The Church of England, like many communions, practices pedobaptism — the baptism of infants and very young children. Its ceremony has, for years, required both parents and godparents to express their dedication to God and a repudiation of sin and Satan alike. Now, the Daily Mail revealed in a January 5 story that sparked global headlines, the CofE wants to change the script, something with which traditionalists are allegedly none-too-happy.

The report starts with a typical Mail-style headline, this time referencing a popular British soap opera: “Welby casts out ‘sin’ from christenings: Centuries-old rite rewritten in ‘language of EastEnders’ for modern congregation” is the top line. After that, the news:

Parents and godparents no longer have to ‘repent sins’ and ‘reject the devil’ during christenings after the Church of England rewrote the solemn ceremony.

The new wording is designed to be easier to understand – but critics are stunned at such a fundamental change to a cornerstone of their faith, saying the new ‘dumbed-down’ version ‘strikes at the heart’ of what baptism means.

In the original version, the vicar asks: ‘Do you reject the devil and all rebellion against God?’

Prompting the reply: ‘I reject them.’ They then ask: ‘Do you repent of the sins that separate us from God and neighbour?’, with the answer: ‘I repent of them.’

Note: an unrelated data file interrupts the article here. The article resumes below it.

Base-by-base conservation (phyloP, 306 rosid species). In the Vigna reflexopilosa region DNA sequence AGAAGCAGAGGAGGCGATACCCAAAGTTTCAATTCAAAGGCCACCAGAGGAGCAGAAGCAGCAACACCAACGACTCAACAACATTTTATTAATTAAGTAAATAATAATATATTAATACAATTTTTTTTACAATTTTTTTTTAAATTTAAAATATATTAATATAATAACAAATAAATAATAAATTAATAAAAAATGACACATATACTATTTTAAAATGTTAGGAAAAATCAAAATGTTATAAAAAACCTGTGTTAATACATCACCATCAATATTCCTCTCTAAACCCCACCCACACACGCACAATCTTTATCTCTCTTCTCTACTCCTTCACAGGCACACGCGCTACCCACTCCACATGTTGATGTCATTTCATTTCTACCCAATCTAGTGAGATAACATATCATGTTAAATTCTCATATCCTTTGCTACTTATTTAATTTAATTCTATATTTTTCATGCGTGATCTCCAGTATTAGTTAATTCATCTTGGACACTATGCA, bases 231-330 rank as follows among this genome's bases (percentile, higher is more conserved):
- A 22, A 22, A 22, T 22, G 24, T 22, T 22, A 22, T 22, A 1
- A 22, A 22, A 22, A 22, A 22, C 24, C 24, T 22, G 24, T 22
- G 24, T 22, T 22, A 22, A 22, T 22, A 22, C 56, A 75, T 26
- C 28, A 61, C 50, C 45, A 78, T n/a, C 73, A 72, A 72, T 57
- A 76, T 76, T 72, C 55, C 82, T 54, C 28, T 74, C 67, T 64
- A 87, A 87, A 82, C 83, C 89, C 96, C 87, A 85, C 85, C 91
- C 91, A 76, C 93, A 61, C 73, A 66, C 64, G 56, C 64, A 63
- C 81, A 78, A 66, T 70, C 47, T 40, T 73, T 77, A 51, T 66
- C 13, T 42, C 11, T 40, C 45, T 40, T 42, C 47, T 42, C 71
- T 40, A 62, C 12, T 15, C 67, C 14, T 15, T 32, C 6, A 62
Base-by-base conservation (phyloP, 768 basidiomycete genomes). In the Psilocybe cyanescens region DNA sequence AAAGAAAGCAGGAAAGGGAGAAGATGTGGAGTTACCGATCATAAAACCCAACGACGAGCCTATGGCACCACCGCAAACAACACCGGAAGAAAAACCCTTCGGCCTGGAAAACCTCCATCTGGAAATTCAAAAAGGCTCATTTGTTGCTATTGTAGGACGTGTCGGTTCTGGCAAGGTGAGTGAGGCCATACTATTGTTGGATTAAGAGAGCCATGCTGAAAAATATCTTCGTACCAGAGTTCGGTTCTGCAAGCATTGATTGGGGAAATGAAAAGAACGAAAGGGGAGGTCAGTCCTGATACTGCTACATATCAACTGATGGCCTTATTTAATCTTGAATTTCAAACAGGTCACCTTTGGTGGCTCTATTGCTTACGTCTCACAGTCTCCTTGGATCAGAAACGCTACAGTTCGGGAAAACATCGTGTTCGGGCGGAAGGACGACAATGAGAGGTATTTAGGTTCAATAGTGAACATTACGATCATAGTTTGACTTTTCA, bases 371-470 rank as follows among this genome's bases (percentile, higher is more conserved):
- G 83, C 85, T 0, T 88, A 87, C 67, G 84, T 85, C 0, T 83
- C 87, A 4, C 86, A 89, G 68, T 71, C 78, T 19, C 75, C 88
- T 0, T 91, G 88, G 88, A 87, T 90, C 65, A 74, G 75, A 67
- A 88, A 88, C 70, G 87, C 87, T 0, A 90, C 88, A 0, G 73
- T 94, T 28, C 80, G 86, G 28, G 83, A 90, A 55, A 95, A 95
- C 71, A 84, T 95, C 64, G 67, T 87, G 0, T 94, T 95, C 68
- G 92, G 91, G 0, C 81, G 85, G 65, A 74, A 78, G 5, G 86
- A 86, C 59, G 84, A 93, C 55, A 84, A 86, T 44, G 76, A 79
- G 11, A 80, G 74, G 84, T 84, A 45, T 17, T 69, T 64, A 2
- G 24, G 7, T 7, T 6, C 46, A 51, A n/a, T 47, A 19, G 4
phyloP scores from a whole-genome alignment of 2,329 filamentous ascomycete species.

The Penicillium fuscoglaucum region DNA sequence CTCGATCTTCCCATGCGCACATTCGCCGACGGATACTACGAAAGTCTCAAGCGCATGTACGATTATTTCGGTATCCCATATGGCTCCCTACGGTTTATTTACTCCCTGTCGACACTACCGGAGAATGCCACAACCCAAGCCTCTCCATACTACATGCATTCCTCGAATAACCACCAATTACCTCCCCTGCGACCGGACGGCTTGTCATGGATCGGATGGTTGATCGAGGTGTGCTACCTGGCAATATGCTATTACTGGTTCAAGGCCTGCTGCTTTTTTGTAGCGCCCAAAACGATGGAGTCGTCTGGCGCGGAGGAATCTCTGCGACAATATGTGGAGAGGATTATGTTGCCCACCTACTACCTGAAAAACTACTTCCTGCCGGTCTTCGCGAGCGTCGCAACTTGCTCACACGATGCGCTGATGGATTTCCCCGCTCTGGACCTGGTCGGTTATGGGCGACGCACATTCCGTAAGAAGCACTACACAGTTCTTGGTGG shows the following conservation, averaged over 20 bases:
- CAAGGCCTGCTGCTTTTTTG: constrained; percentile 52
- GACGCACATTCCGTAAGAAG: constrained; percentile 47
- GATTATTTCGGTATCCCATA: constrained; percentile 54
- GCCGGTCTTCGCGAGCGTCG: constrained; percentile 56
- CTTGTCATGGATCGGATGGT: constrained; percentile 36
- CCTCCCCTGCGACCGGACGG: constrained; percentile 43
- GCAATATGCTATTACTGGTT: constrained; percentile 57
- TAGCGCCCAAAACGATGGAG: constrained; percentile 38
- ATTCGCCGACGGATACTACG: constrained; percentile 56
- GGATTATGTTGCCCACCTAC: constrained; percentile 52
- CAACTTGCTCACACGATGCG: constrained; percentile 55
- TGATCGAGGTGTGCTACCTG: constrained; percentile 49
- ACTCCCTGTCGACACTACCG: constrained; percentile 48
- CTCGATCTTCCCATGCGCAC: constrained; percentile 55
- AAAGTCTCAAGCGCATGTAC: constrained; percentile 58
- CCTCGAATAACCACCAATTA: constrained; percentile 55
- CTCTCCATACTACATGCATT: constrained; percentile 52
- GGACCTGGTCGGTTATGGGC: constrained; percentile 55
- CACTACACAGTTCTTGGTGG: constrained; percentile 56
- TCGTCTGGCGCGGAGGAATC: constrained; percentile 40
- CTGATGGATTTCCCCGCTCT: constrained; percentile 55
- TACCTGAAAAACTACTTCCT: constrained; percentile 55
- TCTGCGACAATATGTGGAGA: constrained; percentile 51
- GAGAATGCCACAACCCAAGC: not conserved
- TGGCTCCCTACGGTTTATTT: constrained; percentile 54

But under the divisive reforms, backed by Archbishop of Canterbury Justin Welby and already being practised in 1,000 parishes, parents and godparents are asked to ‘reject evil, and all its many forms, and all its empty promises’ – with no mention of the devil or sin.

The new text, to be tested in a trial lasting until Easter, also drops the word ‘submit’ in the phrase ‘Do you submit to Christ as Lord?’ because it is thought to have become ‘problematical’, especially among women who object to the idea of submission.

Apart from the rather odd sight of a newspaper that trumpets the sins of A-list and D-list celebs with great fervor now discoursing on “no mention of the devil of sin,” the story’s superheated explanation for the trial change is another fun bit:

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(Almost) everything you wanted to know about baptism

LINDSEY ASKS: All Protestants practice baptism by immersion — true or false?

THE GUY ANSWERS: False. Protestants are divided over many tenets and that includes baptism.